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Four further days of strike action have been announced for teaching assistants in County Durham, in their pay dispute with the council.
More than 1,000 support staff took part in a second 48-hour walkout on Wednesday and Thursday, with dozens of schools disrupted.
They say that many will see their salaries cut by up to 23%, because of plans to pay them for term-times only.
Watch coverage: County Durham teaching assistants strike for second time
Trade union UNISON has now announced another four days of strike action before Christmas, beginning next week.
They are: Thursday 1st December, and Tuesday 6th to Thursday 8th December.
Durham Council must commit to engaging in proper negotiations to end this dispute – starting with abandoning plans to sack and re-engage Durham Teaching Assistants.
We have been consistent and clear that we will only halt industrial action when real and meaningful negotiations, carried out in good faith, have been arranged.
Any disruption caused by strike action is nothing compared to the impact of brutal salary cuts on thousands of vital school staff.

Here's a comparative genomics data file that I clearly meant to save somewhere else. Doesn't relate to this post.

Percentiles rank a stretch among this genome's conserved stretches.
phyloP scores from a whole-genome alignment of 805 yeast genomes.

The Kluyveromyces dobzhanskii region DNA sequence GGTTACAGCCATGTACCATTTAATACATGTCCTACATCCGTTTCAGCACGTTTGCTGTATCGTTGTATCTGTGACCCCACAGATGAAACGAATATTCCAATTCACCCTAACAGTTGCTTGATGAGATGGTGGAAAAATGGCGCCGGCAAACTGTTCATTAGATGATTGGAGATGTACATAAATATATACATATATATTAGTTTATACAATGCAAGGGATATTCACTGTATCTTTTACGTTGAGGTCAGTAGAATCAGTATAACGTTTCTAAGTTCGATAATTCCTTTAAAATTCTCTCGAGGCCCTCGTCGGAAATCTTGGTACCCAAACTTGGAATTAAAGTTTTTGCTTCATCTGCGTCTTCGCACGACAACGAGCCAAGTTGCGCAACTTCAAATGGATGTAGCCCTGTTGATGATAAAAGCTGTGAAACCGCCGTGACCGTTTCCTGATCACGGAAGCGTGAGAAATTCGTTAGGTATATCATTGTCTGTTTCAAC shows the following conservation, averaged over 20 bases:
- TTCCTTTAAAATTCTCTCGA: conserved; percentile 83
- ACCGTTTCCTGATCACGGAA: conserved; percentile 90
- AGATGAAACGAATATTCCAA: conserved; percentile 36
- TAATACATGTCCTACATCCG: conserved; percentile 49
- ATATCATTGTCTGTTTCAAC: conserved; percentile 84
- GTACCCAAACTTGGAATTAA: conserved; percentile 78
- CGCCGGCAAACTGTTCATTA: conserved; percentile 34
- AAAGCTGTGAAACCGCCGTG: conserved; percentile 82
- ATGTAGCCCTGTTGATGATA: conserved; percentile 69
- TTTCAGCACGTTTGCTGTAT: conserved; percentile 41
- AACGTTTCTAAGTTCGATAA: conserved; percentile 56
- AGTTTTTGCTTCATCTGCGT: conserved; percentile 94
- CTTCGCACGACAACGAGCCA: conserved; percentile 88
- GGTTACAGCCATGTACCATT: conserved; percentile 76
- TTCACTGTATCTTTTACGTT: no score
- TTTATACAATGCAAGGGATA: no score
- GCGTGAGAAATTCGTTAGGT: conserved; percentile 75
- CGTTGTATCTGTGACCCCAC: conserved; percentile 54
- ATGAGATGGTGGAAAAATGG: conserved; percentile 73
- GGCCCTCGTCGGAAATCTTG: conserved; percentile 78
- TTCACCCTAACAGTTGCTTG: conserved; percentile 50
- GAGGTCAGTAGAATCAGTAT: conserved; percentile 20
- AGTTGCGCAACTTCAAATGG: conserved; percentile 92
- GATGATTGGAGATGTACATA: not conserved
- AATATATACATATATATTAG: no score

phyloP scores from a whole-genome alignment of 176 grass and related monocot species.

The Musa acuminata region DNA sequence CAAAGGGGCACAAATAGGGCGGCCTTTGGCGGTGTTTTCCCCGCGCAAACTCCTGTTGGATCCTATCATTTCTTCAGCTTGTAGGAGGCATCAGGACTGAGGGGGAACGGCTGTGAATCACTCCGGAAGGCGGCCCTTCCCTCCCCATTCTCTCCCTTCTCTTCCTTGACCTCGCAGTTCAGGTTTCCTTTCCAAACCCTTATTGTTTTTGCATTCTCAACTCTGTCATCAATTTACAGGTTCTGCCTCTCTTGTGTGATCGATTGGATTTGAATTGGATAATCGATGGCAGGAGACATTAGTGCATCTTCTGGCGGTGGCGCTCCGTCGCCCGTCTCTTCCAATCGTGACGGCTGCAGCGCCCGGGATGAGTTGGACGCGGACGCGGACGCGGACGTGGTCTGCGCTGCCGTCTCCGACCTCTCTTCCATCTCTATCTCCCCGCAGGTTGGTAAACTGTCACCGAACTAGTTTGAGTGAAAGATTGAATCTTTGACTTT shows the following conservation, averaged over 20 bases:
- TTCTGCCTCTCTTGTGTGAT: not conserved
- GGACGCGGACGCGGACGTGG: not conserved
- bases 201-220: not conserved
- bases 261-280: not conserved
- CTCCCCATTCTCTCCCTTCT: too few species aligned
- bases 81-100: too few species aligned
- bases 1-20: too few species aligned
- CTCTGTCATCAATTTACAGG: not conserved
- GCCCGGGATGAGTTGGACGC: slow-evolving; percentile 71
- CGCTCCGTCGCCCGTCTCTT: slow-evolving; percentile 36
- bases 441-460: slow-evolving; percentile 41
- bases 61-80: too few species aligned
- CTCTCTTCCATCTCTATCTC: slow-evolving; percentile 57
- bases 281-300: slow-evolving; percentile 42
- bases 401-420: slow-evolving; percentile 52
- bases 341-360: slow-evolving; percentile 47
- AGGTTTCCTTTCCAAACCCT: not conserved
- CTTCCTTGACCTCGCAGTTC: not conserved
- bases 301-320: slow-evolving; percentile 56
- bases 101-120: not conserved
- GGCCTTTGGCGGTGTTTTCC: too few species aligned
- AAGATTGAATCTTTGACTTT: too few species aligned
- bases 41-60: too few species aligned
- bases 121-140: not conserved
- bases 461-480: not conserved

Durham County Council has insisted it has to make the contract changes to avoid legal challenges from other staff, and says 90% of schools were open on Wednesday and Thursday.
There are plans by Durham county council to fire over 2,700 Teaching Assistants and re-employ them on term time-only contracts.Read the full story ›
Dozens of schools in County Durham are being disrupted again.
Teaching Assistants are continuing their industrial action. More than a thousand support staff demonstrated outside Durham County Hall this morning - in protest against what they say are unfair pay cuts.
The council insists it has to make the changes, and says that 90 per cent of schools are open
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Support staff in County Durham have again mounted picket lines in a pay dispute with the council - with dozens of schools disrupted.Read the full story ›
Dozens of County Durham schools will be affected on Wednesday and Thursday, as support staff walk out in a pay dispute with the council.Read the full story ›
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